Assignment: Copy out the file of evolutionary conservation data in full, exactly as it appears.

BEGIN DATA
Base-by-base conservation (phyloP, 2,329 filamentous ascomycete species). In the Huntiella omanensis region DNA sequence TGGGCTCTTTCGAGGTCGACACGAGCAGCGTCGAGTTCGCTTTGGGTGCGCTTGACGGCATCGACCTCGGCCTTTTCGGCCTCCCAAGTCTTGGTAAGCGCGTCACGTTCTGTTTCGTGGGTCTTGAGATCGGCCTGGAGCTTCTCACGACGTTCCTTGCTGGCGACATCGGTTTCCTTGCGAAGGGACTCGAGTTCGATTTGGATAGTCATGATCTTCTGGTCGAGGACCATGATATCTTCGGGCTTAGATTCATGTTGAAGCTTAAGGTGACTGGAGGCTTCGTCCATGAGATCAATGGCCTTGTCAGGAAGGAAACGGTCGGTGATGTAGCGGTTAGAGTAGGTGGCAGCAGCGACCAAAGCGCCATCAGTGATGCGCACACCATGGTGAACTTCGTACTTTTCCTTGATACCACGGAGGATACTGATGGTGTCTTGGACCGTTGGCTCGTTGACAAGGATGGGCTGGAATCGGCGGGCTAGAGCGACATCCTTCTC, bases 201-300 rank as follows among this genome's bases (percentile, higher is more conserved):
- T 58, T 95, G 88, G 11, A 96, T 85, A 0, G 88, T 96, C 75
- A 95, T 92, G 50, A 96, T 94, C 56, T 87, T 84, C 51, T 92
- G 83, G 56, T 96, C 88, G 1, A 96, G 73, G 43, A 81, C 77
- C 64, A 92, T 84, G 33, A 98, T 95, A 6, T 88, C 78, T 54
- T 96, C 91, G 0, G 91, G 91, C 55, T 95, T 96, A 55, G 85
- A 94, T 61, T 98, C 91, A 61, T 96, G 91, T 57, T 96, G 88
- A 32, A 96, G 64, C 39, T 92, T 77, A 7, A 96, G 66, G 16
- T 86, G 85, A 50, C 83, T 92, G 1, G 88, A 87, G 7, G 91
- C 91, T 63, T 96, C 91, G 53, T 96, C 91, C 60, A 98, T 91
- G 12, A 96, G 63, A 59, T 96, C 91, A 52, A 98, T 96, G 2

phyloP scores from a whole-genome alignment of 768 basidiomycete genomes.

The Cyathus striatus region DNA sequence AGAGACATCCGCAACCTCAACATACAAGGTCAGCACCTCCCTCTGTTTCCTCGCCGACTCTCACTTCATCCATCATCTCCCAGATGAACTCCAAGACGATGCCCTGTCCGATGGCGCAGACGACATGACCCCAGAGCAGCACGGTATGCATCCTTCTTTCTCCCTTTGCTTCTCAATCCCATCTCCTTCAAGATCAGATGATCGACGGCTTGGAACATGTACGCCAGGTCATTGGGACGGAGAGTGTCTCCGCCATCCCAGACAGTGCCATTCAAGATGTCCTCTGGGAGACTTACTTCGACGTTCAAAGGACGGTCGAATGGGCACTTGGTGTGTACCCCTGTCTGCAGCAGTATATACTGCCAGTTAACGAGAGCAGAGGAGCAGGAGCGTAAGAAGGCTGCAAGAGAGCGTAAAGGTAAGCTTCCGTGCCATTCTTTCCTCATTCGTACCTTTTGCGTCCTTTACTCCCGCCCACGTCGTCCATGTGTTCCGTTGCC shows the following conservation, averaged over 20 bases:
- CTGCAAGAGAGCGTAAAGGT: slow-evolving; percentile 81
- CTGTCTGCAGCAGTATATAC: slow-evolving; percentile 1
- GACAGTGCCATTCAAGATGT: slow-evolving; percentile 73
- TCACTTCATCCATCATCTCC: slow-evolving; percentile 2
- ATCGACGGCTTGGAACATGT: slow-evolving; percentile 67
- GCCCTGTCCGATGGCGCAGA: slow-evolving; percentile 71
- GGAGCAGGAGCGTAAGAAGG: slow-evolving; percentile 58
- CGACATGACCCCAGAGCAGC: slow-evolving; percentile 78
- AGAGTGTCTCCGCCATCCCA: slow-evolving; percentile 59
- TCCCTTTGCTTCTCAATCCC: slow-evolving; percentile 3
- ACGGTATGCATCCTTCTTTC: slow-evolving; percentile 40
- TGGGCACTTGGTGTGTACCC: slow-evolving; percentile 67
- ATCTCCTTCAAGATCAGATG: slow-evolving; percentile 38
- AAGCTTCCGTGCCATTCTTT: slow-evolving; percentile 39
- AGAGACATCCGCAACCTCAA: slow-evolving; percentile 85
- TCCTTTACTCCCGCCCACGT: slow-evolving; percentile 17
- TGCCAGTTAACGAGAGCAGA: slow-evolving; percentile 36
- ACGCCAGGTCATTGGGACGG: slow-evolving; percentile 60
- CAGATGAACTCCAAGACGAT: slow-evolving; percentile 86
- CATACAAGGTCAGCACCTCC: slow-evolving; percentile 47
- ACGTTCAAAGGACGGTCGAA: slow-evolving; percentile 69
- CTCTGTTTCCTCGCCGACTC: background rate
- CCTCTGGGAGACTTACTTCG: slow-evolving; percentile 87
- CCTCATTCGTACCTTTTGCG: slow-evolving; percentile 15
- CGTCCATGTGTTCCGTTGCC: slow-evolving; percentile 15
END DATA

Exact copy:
Base-by-base conservation (phyloP, 2,329 filamentous ascomycete species). In the Huntiella omanensis region DNA sequence TGGGCTCTTTCGAGGTCGACACGAGCAGCGTCGAGTTCGCTTTGGGTGCGCTTGACGGCATCGACCTCGGCCTTTTCGGCCTCCCAAGTCTTGGTAAGCGCGTCACGTTCTGTTTCGTGGGTCTTGAGATCGGCCTGGAGCTTCTCACGACGTTCCTTGCTGGCGACATCGGTTTCCTTGCGAAGGGACTCGAGTTCGATTTGGATAGTCATGATCTTCTGGTCGAGGACCATGATATCTTCGGGCTTAGATTCATGTTGAAGCTTAAGGTGACTGGAGGCTTCGTCCATGAGATCAATGGCCTTGTCAGGAAGGAAACGGTCGGTGATGTAGCGGTTAGAGTAGGTGGCAGCAGCGACCAAAGCGCCATCAGTGATGCGCACACCATGGTGAACTTCGTACTTTTCCTTGATACCACGGAGGATACTGATGGTGTCTTGGACCGTTGGCTCGTTGACAAGGATGGGCTGGAATCGGCGGGCTAGAGCGACATCCTTCTC, bases 201-300 rank as follows among this genome's bases (percentile, higher is more conserved):
- T 58, T 95, G 88, G 11, A 96, T 85, A 0, G 88, T 96, C 75
- A 95, T 92, G 50, A 96, T 94, C 56, T 87, T 84, C 51, T 92
- G 83, G 56, T 96, C 88, G 1, A 96, G 73, G 43, A 81, C 77
- C 64, A 92, T 84, G 33, A 98, T 95, A 6, T 88, C 78, T 54
- T 96, C 91, G 0, G 91, G 91, C 55, T 95, T 96, A 55, G 85
- A 94, T 61, T 98, C 91, A 61, T 96, G 91, T 57, T 96, G 88
- A 32, A 96, G 64, C 39, T 92, T 77, A 7, A 96, G 66, G 16
- T 86, G 85, A 50, C 83, T 92, G 1, G 88, A 87, G 7, G 91
- C 91, T 63, T 96, C 91, G 53, T 96, C 91, C 60, A 98, T 91
- G 12, A 96, G 63, A 59, T 96, C 91, A 52, A 98, T 96, G 2

phyloP scores from a whole-genome alignment of 768 basidiomycete genomes.

The Cyathus striatus region DNA sequence AGAGACATCCGCAACCTCAACATACAAGGTCAGCACCTCCCTCTGTTTCCTCGCCGACTCTCACTTCATCCATCATCTCCCAGATGAACTCCAAGACGATGCCCTGTCCGATGGCGCAGACGACATGACCCCAGAGCAGCACGGTATGCATCCTTCTTTCTCCCTTTGCTTCTCAATCCCATCTCCTTCAAGATCAGATGATCGACGGCTTGGAACATGTACGCCAGGTCATTGGGACGGAGAGTGTCTCCGCCATCCCAGACAGTGCCATTCAAGATGTCCTCTGGGAGACTTACTTCGACGTTCAAAGGACGGTCGAATGGGCACTTGGTGTGTACCCCTGTCTGCAGCAGTATATACTGCCAGTTAACGAGAGCAGAGGAGCAGGAGCGTAAGAAGGCTGCAAGAGAGCGTAAAGGTAAGCTTCCGTGCCATTCTTTCCTCATTCGTACCTTTTGCGTCCTTTACTCCCGCCCACGTCGTCCATGTGTTCCGTTGCC shows the following conservation, averaged over 20 bases:
- CTGCAAGAGAGCGTAAAGGT: slow-evolving; percentile 81
- CTGTCTGCAGCAGTATATAC: slow-evolving; percentile 1
- GACAGTGCCATTCAAGATGT: slow-evolving; percentile 73
- TCACTTCATCCATCATCTCC: slow-evolving; percentile 2
- ATCGACGGCTTGGAACATGT: slow-evolving; percentile 67
- GCCCTGTCCGATGGCGCAGA: slow-evolving; percentile 71
- GGAGCAGGAGCGTAAGAAGG: slow-evolving; percentile 58
- CGACATGACCCCAGAGCAGC: slow-evolving; percentile 78
- AGAGTGTCTCCGCCATCCCA: slow-evolving; percentile 59
- TCCCTTTGCTTCTCAATCCC: slow-evolving; percentile 3
- ACGGTATGCATCCTTCTTTC: slow-evolving; percentile 40
- TGGGCACTTGGTGTGTACCC: slow-evolving; percentile 67
- ATCTCCTTCAAGATCAGATG: slow-evolving; percentile 38
- AAGCTTCCGTGCCATTCTTT: slow-evolving; percentile 39
- AGAGACATCCGCAACCTCAA: slow-evolving; percentile 85
- TCCTTTACTCCCGCCCACGT: slow-evolving; percentile 17
- TGCCAGTTAACGAGAGCAGA: slow-evolving; percentile 36
- ACGCCAGGTCATTGGGACGG: slow-evolving; percentile 60
- CAGATGAACTCCAAGACGAT: slow-evolving; percentile 86
- CATACAAGGTCAGCACCTCC: slow-evolving; percentile 47
- ACGTTCAAAGGACGGTCGAA: slow-evolving; percentile 69
- CTCTGTTTCCTCGCCGACTC: background rate
- CCTCTGGGAGACTTACTTCG: slow-evolving; percentile 87
- CCTCATTCGTACCTTTTGCG: slow-evolving; percentile 15
- CGTCCATGTGTTCCGTTGCC: slow-evolving; percentile 15